COMMENTARY

Measles: Down but Definitely Not Out

Sandra Adamson Fryhofer, MD

Disclosures

May 28, 2014

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Editor's Note: On May 29, 2014, the Centers for Disease Control and Prevention announced that the number of measles cases in 2014, recorded through May 23, was the highest year-to-date total since 1994, creating a concern that the virus may become endemic again on US soil as it spreads from overseas travelers to pockets of vaccine refusers.

Hello. I'm Dr. Sandra Fryhofer. Welcome to Medicine Matters. The topic: Measles is making a comeback; outbreak warnings from the CDC[1] and a reminder in the Annals of Internal Medicine.[2] Here's why it matters.

Measles is a vaccine-preventable disease. Worldwide, there are about 20 million cases each year.[3] Before we had a vaccine, there were half a million measles cases, 500 deaths, and 48,000 hospitalizations in the United States each year.[4] Now we have a measles vaccine, and measles was deemed to be eliminated in the US in the year 2000, which brought US measles cases down to 60 each year.

But since 2010, the number started increasing to 155 cases a year. With recent measles outbreaks in New York City and California in the first 3 months of 2014, 106 cases of measles were already reported.

What does this mean? Some people are not getting vaccinated. Some parents are refusing to vaccinate their kids. Here's what we're forgetting: Measles is contagious. Very contagious. It's one of the most contagious infectious diseases. You get it from direct contact with infectious droplets, and because the virus can live up to 2 hours in an aerosol, you don't even have to have face-to-face contact with an infected person to become infected. The incubation period ranges from 7 to 21 days.

People with measles are sick: high fever, cough, coryza, conjunctivitis. Remember the pathognomonic Koplik spots. Patients with measles get a red, blotchy rash that begins on the face and spreads. The rash is easily confused with other viral exanthems, especially if you don't think about it. Febrile rash in a recent traveler should raise your suspicion. However, remember that patients are contagious 4 days before to 4 days after the rash appears. So wherever they are, they're spreading infection to those around them. These patients are sick, so they seek medical attention. They go to the doctor, your office, the emergency room.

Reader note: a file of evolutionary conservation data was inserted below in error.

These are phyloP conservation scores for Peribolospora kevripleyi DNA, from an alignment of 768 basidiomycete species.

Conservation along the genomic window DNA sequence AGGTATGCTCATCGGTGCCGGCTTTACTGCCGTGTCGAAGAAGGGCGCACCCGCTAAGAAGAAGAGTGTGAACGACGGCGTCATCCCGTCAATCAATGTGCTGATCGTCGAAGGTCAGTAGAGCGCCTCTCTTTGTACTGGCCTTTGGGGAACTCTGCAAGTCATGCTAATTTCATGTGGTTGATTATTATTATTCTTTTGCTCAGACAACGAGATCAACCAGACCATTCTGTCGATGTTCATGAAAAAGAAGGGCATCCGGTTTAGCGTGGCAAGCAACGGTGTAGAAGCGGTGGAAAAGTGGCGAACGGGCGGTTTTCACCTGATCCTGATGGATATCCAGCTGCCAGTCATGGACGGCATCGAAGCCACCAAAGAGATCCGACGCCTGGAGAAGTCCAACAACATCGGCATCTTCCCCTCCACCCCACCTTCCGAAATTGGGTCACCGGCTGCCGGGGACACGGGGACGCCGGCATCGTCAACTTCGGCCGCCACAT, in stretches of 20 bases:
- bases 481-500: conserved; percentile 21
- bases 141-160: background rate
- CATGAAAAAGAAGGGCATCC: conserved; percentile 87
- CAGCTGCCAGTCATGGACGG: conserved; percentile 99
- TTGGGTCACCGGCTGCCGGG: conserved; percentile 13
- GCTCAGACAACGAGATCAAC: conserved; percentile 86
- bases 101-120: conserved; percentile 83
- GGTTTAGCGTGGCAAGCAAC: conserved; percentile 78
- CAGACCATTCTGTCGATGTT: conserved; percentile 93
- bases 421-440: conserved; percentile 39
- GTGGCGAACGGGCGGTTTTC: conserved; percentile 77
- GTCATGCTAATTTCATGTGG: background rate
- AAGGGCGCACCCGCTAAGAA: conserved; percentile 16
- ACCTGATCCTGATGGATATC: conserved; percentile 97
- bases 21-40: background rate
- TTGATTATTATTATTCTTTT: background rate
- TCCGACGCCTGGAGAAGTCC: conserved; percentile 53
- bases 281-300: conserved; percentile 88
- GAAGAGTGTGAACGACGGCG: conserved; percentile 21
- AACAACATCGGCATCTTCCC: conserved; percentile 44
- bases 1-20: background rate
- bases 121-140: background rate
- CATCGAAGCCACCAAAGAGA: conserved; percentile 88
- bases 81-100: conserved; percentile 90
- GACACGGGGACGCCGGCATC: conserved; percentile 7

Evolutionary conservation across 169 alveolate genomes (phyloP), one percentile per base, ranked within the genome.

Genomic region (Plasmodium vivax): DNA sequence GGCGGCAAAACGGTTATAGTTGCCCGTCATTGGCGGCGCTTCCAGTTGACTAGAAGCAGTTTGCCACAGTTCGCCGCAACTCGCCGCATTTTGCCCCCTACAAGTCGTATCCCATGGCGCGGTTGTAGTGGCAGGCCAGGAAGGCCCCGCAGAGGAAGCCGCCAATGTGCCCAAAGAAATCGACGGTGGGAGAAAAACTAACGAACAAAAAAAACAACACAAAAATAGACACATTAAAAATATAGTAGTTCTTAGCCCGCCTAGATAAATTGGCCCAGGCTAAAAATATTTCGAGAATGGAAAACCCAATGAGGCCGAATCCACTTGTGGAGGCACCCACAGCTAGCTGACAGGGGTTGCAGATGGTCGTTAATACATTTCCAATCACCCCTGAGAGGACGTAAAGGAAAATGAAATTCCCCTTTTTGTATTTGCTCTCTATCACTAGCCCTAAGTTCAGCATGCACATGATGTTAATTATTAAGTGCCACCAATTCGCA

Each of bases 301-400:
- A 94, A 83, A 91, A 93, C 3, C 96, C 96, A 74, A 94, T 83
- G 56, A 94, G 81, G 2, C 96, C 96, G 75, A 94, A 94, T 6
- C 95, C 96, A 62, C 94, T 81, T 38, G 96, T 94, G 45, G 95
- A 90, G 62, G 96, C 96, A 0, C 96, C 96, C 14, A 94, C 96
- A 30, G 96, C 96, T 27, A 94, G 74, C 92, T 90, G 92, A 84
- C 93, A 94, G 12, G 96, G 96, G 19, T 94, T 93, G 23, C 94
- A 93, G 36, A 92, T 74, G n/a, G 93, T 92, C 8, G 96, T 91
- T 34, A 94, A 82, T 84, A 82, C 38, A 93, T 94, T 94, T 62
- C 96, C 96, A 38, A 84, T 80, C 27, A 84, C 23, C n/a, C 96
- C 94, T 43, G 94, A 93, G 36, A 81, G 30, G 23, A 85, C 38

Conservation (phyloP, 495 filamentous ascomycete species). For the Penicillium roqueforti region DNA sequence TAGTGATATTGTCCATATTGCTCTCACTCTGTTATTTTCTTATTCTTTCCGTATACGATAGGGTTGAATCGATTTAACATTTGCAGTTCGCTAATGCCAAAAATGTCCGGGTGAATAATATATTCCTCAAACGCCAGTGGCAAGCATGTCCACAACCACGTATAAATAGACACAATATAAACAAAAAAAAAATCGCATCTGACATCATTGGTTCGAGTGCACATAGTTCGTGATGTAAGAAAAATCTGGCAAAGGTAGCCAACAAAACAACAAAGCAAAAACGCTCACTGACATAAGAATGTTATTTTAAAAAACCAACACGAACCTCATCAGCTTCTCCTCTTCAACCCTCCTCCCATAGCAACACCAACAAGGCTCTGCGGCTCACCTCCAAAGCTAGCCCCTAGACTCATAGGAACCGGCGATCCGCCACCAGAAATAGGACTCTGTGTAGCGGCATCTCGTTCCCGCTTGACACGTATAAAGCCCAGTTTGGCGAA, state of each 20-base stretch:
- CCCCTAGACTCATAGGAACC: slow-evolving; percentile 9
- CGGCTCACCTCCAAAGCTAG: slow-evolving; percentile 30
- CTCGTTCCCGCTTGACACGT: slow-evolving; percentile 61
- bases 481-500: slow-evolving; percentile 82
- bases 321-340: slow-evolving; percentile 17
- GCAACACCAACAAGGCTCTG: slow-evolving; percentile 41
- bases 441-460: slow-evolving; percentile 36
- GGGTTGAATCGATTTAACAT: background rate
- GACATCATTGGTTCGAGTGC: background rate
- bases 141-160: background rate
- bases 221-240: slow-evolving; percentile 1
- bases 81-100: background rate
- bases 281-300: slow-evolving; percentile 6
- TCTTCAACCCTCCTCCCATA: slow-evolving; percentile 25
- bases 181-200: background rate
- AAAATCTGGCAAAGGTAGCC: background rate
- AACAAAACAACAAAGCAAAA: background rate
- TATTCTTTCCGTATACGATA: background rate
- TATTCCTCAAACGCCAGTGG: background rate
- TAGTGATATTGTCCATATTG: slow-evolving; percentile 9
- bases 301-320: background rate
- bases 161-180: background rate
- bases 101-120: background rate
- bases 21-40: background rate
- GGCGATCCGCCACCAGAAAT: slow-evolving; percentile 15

If you suspect that a patient has measles, begin airborne precautions immediately. Get them out of the waiting room. Give the patient a surgical mask to wear. Put them in a private room.

Measles is making a comeback. Think about it. Tell your patients. Make sure your patients have been vaccinated and are protected. The CDC says all US residents born after 1956 should make sure they have received MMR vaccine or have serologic evidence of immunity.

For Medicine Matters, I'm Dr. Sandra Fryhofer.

Update from Dr. Fryhofer:
On May 29, 2014, the CDC announced 288 measles cases as of May 23, 2014, the highest year-to-date total since 1994. Most travel-related cases were linked to the Philippines and India. Nearly half of measles cases have occurred in an Amish community in Ohio that refuses vaccination because of religious and philosophical objections. The full details can be read online in an MMWR report.

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